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Juneteenth celebrates freedom

What is Juneteenth?

Juneteenth is celebrated all over the United States every year, but do you know what it is? Do you know why it is significant, currently and historically? Find out more about the holiday in this video!
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Juneteenth is celebrated all over the United States every year, but do you know what it is? Do you know why it is significant, currently and historically? Find out more about the holiday in this video!

Juneteenth is one of the most important holidays in the history of the United States, but many people don’t know why.

On the 4th of July in 1776, we declared ourselves free of Britain’s rule and became known as the “land of the free” even though slavery would continue for the next century, but in Texas on June 19th in 1865, the last of the slaves were finally freed making our hallmark motto “land of the free” finally true.

Former President Barack Obama attempted to have Congress pass legislation that would recognize Juneteenth as a national holiday, but it was denied.

My family moved from California to the east side of Pasco in 1986. We used to celebrate Juneteenth at Kurtzmen Park and way back then the holiday was prosperous and thrived in Pasco’s tight-knit community. My older cousins, Joe and Rashied, used to dominate at the softball tournament. There was laughter, there was beauty, a feast, but more than anything there was kinship, community, and black presence. More than a BBQ, Juneteenth is a celebration of freedom.

Prior to the 2000’s, the east side of Pasco used to look like what Atlanta looks like today, and the black community that is pouring life back into Juneteenth can vouch for that. There’s also a community project underway that aims at persevering the history and stories of the black families that migrated to Pasco and away from Pasco — and most importantly — why.

I am optimistic about the resurgence of this celebration in our town because Charvella McGary and the whole entire Tri-City Juneteenth Community Council has poured their hearts, souls, time, energy, and money into making Juneteenth visible in Pasco once again. Visibility is vital. And now more than ever black joy and liberation must be witnessed and celebrated.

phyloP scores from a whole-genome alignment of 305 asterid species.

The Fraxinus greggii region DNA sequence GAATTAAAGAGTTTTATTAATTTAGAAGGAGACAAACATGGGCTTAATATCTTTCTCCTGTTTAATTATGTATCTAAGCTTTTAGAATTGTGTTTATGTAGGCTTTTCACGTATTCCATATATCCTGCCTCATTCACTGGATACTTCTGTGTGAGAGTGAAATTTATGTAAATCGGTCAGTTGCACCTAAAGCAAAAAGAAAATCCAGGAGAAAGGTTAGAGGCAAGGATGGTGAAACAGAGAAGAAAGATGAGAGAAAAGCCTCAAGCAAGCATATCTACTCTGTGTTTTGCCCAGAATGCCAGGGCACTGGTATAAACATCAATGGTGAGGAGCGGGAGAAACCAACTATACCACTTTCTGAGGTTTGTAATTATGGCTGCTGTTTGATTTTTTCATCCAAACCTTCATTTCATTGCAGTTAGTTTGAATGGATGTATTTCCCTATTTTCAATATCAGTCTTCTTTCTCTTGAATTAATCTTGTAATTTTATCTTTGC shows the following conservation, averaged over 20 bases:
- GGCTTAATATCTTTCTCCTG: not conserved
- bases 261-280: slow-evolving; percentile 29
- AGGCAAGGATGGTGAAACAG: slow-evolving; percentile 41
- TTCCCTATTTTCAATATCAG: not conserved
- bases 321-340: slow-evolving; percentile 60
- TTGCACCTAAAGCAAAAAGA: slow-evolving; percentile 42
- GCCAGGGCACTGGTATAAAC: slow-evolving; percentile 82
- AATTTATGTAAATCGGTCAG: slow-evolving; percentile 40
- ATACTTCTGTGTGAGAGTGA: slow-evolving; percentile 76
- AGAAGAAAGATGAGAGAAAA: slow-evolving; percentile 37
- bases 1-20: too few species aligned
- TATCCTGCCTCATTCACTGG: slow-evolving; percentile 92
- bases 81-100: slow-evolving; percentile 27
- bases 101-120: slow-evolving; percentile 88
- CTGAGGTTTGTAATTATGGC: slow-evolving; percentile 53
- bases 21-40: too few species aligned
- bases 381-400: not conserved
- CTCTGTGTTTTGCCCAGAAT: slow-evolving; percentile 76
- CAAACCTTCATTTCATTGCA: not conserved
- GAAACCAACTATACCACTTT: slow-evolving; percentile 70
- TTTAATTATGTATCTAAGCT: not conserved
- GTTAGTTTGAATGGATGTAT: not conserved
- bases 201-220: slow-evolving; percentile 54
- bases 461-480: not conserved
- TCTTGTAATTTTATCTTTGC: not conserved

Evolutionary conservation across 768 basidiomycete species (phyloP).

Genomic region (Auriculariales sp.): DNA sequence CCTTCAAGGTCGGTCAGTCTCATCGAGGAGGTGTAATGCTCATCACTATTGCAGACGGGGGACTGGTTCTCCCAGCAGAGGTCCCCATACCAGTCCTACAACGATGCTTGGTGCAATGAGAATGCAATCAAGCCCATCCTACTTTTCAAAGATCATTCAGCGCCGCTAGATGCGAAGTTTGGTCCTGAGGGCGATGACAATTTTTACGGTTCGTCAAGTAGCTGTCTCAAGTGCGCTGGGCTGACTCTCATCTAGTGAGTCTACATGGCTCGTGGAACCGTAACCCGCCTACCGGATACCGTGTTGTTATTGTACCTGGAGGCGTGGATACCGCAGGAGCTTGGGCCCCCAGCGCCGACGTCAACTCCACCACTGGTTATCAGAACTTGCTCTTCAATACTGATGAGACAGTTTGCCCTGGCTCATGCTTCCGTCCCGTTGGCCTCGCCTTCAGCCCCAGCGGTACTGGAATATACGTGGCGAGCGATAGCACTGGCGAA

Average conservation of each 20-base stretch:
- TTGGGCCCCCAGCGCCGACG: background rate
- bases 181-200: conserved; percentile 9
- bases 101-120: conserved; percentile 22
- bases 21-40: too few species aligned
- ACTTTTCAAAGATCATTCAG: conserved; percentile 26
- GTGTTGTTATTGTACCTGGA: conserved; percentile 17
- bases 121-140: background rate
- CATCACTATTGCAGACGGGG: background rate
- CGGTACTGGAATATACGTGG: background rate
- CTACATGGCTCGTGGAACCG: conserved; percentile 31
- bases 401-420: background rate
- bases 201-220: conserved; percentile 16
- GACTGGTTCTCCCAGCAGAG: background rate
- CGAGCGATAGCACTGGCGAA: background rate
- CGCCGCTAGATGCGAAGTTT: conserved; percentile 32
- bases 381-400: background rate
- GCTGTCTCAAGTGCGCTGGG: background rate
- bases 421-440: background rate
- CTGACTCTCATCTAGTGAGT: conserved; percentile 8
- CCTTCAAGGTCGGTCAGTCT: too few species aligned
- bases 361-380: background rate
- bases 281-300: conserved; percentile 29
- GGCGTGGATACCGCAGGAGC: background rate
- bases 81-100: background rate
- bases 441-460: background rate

This year, The Tri-City Juneteenth Community Council has worked incredibly hard to bring both the life and spirit of Juneteenth back.

It’s working!

There will be several main events. On Wednesday, June 19th, there will be a family night starting at 6:30 p.m. at the Richland Library. It’s going to be a fun-filled night of history and storytelling.

Thursday, June 20th, is family skate night at the Richland Rollarena from 6:30 p.m. to 8:30 p.m. And on Friday, June 21st at 6 p.m., the Fashion Show and Awards will be at Chiawana High School. There also will be a “Mommy and Me” pageant that evening.

The Downtown Pasco Parade and Fun Day will be on Saturday, June 22, starting at 11 a.m., and there will be activities at Kurtzman Park. In addition, this year’s Juneteenth celebration will have an after-party “We are Royalty” at the Pasco Red Lion. Tickets are $15 in advance and $20 at the door.

On Sunday, June 23, there will be Gospel in the Park at 3 p.m. at Kurtzman Park.

All communities should be celebrating Juneteenth, not just black communities. All communities. Juneteenth is to black people what 4th of July is to all people in America; acknowledgment of freedom.

This is a mighty undertaking because Juneteenth is the most important holiday in the history of the United States and the majority of the people in our country aren’t even aware of the holiday or why it is celebrated.

On June 19th every year, it would be a welcome change to someday see everyone in the United States display a Juneteenth flag outside their home or mailbox, and I think when that day comes all federal and state organizations should don the flag as well.

Oh, what’s this? You didn’t know there was a Juneteenth flag, did you? Well don’t feel bad, you’re not alone. I didn’t know either. A woman named L.J. Graf designed it and the symbolism in her artwork had special meaning. The star in the middle of the bursting star pays homage to Texas for being the first state to acknowledge Juneteenth and the outer star represents new freedom and new people.

I want to see the meaning and the message of this star shine brightly. I want what Charvella and the Tri-City Juneteenth Community Council are working so hard for to be seen and celebrated by all in my community and country.

Jordan Chaney is a Tri-City poet and author who works with youths in the community.

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